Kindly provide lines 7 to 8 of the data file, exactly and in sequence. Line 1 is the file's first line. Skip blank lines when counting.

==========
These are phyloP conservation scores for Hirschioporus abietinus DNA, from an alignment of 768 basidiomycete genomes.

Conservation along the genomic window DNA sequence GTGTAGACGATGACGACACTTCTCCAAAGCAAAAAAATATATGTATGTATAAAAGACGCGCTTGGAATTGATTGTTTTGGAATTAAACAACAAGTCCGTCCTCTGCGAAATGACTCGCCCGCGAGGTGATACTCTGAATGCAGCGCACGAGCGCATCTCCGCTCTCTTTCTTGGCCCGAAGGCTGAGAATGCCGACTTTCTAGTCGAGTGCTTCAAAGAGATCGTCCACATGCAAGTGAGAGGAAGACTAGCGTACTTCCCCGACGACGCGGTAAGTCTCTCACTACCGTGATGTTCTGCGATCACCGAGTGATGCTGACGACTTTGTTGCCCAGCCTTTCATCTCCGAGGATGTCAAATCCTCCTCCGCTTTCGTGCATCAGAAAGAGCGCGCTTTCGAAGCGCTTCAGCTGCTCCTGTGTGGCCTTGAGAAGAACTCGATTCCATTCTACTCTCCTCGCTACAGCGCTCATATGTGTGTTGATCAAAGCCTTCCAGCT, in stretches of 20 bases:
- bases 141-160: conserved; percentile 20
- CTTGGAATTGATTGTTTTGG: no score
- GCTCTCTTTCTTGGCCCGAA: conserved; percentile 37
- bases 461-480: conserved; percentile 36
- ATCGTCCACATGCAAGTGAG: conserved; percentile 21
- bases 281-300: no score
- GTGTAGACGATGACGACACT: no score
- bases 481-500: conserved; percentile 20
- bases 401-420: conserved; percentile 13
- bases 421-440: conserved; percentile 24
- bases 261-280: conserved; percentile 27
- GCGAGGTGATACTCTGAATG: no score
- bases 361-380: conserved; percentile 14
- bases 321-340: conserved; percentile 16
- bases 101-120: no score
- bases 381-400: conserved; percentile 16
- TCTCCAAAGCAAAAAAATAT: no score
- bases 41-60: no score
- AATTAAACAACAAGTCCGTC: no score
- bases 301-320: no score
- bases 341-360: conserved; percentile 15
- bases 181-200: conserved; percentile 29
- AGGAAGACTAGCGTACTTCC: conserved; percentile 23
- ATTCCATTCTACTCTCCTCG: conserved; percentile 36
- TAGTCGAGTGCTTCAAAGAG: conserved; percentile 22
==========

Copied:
- ATCGTCCACATGCAAGTGAG: conserved; percentile 21
- bases 281-300: no score